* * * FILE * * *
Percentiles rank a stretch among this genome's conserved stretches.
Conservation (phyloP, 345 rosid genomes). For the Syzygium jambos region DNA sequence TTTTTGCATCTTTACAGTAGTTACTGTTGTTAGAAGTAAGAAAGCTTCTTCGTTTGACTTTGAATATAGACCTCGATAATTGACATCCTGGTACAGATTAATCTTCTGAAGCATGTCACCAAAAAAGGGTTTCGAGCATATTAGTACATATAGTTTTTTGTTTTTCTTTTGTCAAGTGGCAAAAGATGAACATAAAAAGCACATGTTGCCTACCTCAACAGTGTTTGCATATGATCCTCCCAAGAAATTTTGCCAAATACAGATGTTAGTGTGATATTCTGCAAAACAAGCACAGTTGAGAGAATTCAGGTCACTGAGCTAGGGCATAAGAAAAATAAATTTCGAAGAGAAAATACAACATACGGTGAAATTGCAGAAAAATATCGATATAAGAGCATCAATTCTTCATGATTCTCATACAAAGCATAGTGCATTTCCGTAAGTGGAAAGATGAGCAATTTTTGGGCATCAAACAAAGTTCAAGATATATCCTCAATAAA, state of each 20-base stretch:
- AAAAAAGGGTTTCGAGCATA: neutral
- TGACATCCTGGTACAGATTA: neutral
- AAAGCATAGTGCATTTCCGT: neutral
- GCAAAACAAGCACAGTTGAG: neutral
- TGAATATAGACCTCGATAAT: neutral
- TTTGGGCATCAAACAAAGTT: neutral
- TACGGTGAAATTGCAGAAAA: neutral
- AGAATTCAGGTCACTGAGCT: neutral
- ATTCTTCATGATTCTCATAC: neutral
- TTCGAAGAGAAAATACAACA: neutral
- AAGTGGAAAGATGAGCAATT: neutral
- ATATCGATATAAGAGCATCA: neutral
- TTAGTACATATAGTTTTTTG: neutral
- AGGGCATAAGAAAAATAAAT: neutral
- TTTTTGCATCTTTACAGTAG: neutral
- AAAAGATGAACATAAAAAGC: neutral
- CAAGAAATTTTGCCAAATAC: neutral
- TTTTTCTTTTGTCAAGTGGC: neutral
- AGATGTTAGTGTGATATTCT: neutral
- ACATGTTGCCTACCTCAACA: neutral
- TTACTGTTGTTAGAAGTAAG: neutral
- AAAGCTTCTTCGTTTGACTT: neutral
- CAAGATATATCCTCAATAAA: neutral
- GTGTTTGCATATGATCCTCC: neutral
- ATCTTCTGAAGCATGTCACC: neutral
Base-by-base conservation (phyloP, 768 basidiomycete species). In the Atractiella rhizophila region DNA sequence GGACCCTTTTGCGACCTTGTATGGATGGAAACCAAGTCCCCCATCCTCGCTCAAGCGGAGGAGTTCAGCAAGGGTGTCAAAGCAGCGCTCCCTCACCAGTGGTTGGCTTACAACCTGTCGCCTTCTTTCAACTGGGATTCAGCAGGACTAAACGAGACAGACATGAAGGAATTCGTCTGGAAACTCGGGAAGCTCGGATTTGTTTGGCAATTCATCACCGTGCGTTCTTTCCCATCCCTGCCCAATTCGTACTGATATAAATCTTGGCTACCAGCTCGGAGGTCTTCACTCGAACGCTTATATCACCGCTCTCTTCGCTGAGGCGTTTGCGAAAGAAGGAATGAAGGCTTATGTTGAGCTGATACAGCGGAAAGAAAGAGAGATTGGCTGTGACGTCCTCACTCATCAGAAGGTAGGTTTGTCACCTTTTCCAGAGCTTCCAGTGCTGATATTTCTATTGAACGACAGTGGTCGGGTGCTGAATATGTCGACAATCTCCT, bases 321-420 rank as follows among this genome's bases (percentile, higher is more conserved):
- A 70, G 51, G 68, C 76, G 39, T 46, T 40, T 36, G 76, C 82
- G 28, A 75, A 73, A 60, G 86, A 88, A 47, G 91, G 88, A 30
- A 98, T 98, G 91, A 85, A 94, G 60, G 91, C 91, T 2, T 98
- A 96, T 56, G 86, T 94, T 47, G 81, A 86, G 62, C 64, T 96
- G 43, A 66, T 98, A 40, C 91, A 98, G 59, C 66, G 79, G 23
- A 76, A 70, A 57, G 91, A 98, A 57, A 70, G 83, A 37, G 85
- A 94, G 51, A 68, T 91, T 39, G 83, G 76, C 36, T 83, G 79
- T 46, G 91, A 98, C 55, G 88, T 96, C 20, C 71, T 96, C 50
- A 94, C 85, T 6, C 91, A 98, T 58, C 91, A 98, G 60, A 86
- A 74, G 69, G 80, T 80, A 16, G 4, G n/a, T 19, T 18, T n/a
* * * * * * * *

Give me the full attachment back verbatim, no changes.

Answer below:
Percentiles rank a stretch among this genome's conserved stretches.
Conservation (phyloP, 345 rosid genomes). For the Syzygium jambos region DNA sequence TTTTTGCATCTTTACAGTAGTTACTGTTGTTAGAAGTAAGAAAGCTTCTTCGTTTGACTTTGAATATAGACCTCGATAATTGACATCCTGGTACAGATTAATCTTCTGAAGCATGTCACCAAAAAAGGGTTTCGAGCATATTAGTACATATAGTTTTTTGTTTTTCTTTTGTCAAGTGGCAAAAGATGAACATAAAAAGCACATGTTGCCTACCTCAACAGTGTTTGCATATGATCCTCCCAAGAAATTTTGCCAAATACAGATGTTAGTGTGATATTCTGCAAAACAAGCACAGTTGAGAGAATTCAGGTCACTGAGCTAGGGCATAAGAAAAATAAATTTCGAAGAGAAAATACAACATACGGTGAAATTGCAGAAAAATATCGATATAAGAGCATCAATTCTTCATGATTCTCATACAAAGCATAGTGCATTTCCGTAAGTGGAAAGATGAGCAATTTTTGGGCATCAAACAAAGTTCAAGATATATCCTCAATAAA, state of each 20-base stretch:
- AAAAAAGGGTTTCGAGCATA: neutral
- TGACATCCTGGTACAGATTA: neutral
- AAAGCATAGTGCATTTCCGT: neutral
- GCAAAACAAGCACAGTTGAG: neutral
- TGAATATAGACCTCGATAAT: neutral
- TTTGGGCATCAAACAAAGTT: neutral
- TACGGTGAAATTGCAGAAAA: neutral
- AGAATTCAGGTCACTGAGCT: neutral
- ATTCTTCATGATTCTCATAC: neutral
- TTCGAAGAGAAAATACAACA: neutral
- AAGTGGAAAGATGAGCAATT: neutral
- ATATCGATATAAGAGCATCA: neutral
- TTAGTACATATAGTTTTTTG: neutral
- AGGGCATAAGAAAAATAAAT: neutral
- TTTTTGCATCTTTACAGTAG: neutral
- AAAAGATGAACATAAAAAGC: neutral
- CAAGAAATTTTGCCAAATAC: neutral
- TTTTTCTTTTGTCAAGTGGC: neutral
- AGATGTTAGTGTGATATTCT: neutral
- ACATGTTGCCTACCTCAACA: neutral
- TTACTGTTGTTAGAAGTAAG: neutral
- AAAGCTTCTTCGTTTGACTT: neutral
- CAAGATATATCCTCAATAAA: neutral
- GTGTTTGCATATGATCCTCC: neutral
- ATCTTCTGAAGCATGTCACC: neutral
Base-by-base conservation (phyloP, 768 basidiomycete species). In the Atractiella rhizophila region DNA sequence GGACCCTTTTGCGACCTTGTATGGATGGAAACCAAGTCCCCCATCCTCGCTCAAGCGGAGGAGTTCAGCAAGGGTGTCAAAGCAGCGCTCCCTCACCAGTGGTTGGCTTACAACCTGTCGCCTTCTTTCAACTGGGATTCAGCAGGACTAAACGAGACAGACATGAAGGAATTCGTCTGGAAACTCGGGAAGCTCGGATTTGTTTGGCAATTCATCACCGTGCGTTCTTTCCCATCCCTGCCCAATTCGTACTGATATAAATCTTGGCTACCAGCTCGGAGGTCTTCACTCGAACGCTTATATCACCGCTCTCTTCGCTGAGGCGTTTGCGAAAGAAGGAATGAAGGCTTATGTTGAGCTGATACAGCGGAAAGAAAGAGAGATTGGCTGTGACGTCCTCACTCATCAGAAGGTAGGTTTGTCACCTTTTCCAGAGCTTCCAGTGCTGATATTTCTATTGAACGACAGTGGTCGGGTGCTGAATATGTCGACAATCTCCT, bases 321-420 rank as follows among this genome's bases (percentile, higher is more conserved):
- A 70, G 51, G 68, C 76, G 39, T 46, T 40, T 36, G 76, C 82
- G 28, A 75, A 73, A 60, G 86, A 88, A 47, G 91, G 88, A 30
- A 98, T 98, G 91, A 85, A 94, G 60, G 91, C 91, T 2, T 98
- A 96, T 56, G 86, T 94, T 47, G 81, A 86, G 62, C 64, T 96
- G 43, A 66, T 98, A 40, C 91, A 98, G 59, C 66, G 79, G 23
- A 76, A 70, A 57, G 91, A 98, A 57, A 70, G 83, A 37, G 85
- A 94, G 51, A 68, T 91, T 39, G 83, G 76, C 36, T 83, G 79
- T 46, G 91, A 98, C 55, G 88, T 96, C 20, C 71, T 96, C 50
- A 94, C 85, T 6, C 91, A 98, T 58, C 91, A 98, G 60, A 86
- A 74, G 69, G 80, T 80, A 16, G 4, G n/a, T 19, T 18, T n/a